The “Mid-Century Modern” Look

light grey and wood mid-century modern home, exterior view
Mid-century modern has had one serious comeback over the years and we’re here for it!

No doubt, we’ve all been there — You’re sitting down to your morning coffee or relaxing with your evening tea while watching HGTV.  You’re listening to the lucky homeowners and their playful banter while they politely bicker about their preferred (yet seemingly always clashing) styles; while the star designer is getting ready to find and craft their dream house out of thin air.

You finally hear a consensus between the two lovebirds, “in order to blend our retro and modern tastes, we would love a house that’s mid-century modern!”

To which, of course, you roll your eyes because we all knew the episode was heading in that direction all along. But you don’t change the channel because sitting through those next 49 minutes is totally worth not missing that final reveal. (Plus, let’s face it, the second you start changing the channels to avoid all the commercials is the second you start missing things!)

And you so wait patiently for the end result, which always looks fabulous like something straight out of a mid-century modern magazine. But then you think: mid-century modern… You know what it is, but you don’t really know what it is.

here’s what it is

Mid-century modern style was born out of a flourishing economy and a booming population during the mid-1930s to the late 1960s. The suburbs were rapidly growing with so many young families building, buying, and furnishing their first homes. Newly constructed homes were built smaller than those before them, open living spaces were desired for more room to entertain, and new trends in architecture became more appealing in order to stand apart from the old. Designers and builders became more experimental with new materials, aesthetics, and shapes to meet the needs of new home buyers.  Form and function were more necessary than ever before to accommodate the smaller, yet more usable, rooms in the house. Thus, the mid-century modern look came to be.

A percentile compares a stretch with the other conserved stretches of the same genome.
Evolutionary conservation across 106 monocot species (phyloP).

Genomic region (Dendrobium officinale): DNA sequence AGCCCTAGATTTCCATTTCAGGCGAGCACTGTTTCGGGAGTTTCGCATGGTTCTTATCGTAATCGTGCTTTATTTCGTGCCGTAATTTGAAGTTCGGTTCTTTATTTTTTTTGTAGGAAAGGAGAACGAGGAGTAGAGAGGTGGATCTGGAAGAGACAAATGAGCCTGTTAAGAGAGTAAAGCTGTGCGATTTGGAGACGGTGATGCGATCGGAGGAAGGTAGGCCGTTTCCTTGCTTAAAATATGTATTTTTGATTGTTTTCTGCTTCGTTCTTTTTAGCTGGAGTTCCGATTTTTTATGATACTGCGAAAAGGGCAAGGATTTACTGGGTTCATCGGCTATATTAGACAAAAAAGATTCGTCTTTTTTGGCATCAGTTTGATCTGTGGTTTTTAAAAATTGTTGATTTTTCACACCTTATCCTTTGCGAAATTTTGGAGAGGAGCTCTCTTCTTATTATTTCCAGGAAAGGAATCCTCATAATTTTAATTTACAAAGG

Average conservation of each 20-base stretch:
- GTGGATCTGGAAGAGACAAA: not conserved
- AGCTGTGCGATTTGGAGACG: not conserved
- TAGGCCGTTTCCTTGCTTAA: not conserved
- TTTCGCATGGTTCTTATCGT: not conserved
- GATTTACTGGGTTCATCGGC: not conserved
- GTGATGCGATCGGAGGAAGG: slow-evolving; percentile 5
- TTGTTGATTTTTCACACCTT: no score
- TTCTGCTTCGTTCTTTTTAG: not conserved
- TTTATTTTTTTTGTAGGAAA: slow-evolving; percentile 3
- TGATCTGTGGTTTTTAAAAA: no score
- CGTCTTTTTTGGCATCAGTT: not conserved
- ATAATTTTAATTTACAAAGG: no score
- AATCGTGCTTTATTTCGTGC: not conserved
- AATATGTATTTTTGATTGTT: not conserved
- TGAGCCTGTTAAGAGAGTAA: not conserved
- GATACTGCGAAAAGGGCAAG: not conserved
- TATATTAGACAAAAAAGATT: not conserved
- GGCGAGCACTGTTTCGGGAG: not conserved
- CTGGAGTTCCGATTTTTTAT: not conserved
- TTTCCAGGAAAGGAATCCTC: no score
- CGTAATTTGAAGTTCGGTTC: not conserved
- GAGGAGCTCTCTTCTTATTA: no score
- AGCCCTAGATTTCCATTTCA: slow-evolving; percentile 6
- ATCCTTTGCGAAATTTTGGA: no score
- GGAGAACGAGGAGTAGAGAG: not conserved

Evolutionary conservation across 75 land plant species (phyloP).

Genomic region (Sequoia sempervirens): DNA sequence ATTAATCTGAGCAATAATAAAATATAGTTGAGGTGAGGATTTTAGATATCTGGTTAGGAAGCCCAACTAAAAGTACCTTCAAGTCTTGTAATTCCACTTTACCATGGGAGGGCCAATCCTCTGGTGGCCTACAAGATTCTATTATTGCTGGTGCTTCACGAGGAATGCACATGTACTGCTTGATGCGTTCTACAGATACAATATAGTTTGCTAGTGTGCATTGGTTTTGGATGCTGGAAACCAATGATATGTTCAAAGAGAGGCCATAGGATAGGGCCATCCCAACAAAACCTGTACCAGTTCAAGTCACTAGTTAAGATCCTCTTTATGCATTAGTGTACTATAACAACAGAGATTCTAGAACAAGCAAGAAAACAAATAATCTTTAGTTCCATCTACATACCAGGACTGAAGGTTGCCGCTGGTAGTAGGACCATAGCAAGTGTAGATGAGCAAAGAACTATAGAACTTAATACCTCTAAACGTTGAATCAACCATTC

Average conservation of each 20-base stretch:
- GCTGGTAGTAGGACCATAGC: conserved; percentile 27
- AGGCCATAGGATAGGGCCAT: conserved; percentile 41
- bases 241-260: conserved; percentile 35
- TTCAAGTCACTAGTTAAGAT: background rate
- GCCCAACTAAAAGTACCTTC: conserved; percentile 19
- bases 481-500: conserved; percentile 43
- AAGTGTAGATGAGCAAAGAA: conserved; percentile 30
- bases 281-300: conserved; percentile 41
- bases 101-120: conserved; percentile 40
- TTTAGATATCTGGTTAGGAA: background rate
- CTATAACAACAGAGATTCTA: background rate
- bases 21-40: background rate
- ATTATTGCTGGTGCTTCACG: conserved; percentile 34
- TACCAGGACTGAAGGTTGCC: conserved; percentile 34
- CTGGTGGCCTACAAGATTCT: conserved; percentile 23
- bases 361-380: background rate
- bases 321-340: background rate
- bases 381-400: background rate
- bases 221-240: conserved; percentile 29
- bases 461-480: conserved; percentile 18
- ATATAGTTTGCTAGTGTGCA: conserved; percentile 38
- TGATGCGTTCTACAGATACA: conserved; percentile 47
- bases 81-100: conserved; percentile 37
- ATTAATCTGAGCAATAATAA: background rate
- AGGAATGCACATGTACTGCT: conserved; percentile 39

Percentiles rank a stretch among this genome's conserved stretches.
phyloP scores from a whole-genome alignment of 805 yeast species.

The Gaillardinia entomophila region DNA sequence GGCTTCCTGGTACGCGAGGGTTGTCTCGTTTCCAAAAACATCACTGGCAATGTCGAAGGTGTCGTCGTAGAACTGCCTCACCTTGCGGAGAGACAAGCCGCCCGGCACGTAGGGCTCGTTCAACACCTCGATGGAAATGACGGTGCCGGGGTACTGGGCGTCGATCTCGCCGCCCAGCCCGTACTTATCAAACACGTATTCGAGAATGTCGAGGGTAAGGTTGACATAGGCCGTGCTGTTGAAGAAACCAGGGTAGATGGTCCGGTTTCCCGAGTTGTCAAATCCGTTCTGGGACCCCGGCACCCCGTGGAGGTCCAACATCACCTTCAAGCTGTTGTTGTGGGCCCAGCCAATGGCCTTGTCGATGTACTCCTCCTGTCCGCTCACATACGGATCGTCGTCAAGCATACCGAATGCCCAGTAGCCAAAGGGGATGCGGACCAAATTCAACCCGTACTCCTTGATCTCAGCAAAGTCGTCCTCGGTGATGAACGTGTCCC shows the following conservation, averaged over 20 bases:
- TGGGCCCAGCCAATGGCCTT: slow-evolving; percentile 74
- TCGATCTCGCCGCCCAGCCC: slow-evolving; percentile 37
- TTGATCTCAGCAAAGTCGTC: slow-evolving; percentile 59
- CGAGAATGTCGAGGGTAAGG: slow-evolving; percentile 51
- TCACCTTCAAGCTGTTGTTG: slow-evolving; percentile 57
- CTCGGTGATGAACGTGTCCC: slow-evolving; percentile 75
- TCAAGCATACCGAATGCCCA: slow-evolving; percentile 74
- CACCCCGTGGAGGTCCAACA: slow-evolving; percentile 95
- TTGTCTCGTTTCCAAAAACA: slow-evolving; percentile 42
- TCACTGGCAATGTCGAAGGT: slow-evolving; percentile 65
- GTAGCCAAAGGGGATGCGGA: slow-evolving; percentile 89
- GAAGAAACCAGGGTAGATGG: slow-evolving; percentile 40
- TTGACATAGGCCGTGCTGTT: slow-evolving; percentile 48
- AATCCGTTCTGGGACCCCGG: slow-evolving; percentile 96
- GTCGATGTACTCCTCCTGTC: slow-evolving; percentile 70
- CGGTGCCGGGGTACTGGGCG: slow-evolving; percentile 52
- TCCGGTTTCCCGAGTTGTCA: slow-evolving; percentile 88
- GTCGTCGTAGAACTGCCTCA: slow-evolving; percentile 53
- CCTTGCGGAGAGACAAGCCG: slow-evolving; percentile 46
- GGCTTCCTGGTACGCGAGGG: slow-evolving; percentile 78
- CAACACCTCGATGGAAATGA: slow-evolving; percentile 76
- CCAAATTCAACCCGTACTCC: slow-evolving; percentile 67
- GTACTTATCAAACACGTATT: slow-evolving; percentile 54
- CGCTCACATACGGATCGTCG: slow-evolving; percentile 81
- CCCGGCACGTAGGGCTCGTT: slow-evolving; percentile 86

here’s what it looks like

mid-century modern rustic media console
strandmon wing chair with ottoman in dark forest green
  • Includes a vast range of colors from neutral to bold
  • Timeless, classic styles
  • Take a look at the STRANDMON Wing Chair from IKEA
mid-century bookshelf in acorn wood by west elm
  • Primarily uses organic materials like wood, but have grown further into mediums like plastic, vinyl, glass, and the ultra-modern, metals
  • Mid-Century 38″ Bookshelf in Acorn by West Elm
sleek entryway table/console with geometric mirror
mid century modern house exterior view with stone chimney
  • Mid-century modern begins with the architecture – featuring lower, flatter roofs on houses
  • Open floor plans
  • Bigger windows, more natural light
  • See more examples through HOOMDESIGN

here’s how to use it

Mid-century modern design is not a replica of times past. There’s no hard and fast definition, so don’t feel the need to hunt down countless pieces of vintage furniture just because it was made during that time.  (But if you do feel the need, please send me some photos because I would love to see that!!) As you would do in pursuing any style, it’s best to take it piece by piece.  Mid-century modern furniture tends to be a statement/focal point in a room. Too many statement pieces and the space can begin to look over cluttered or too busy.  Start out simply, with a modern table, mid-century bookcase, or brightly designed chairs that you absolutely love, and build your room around it.

Happy designing! 🙂

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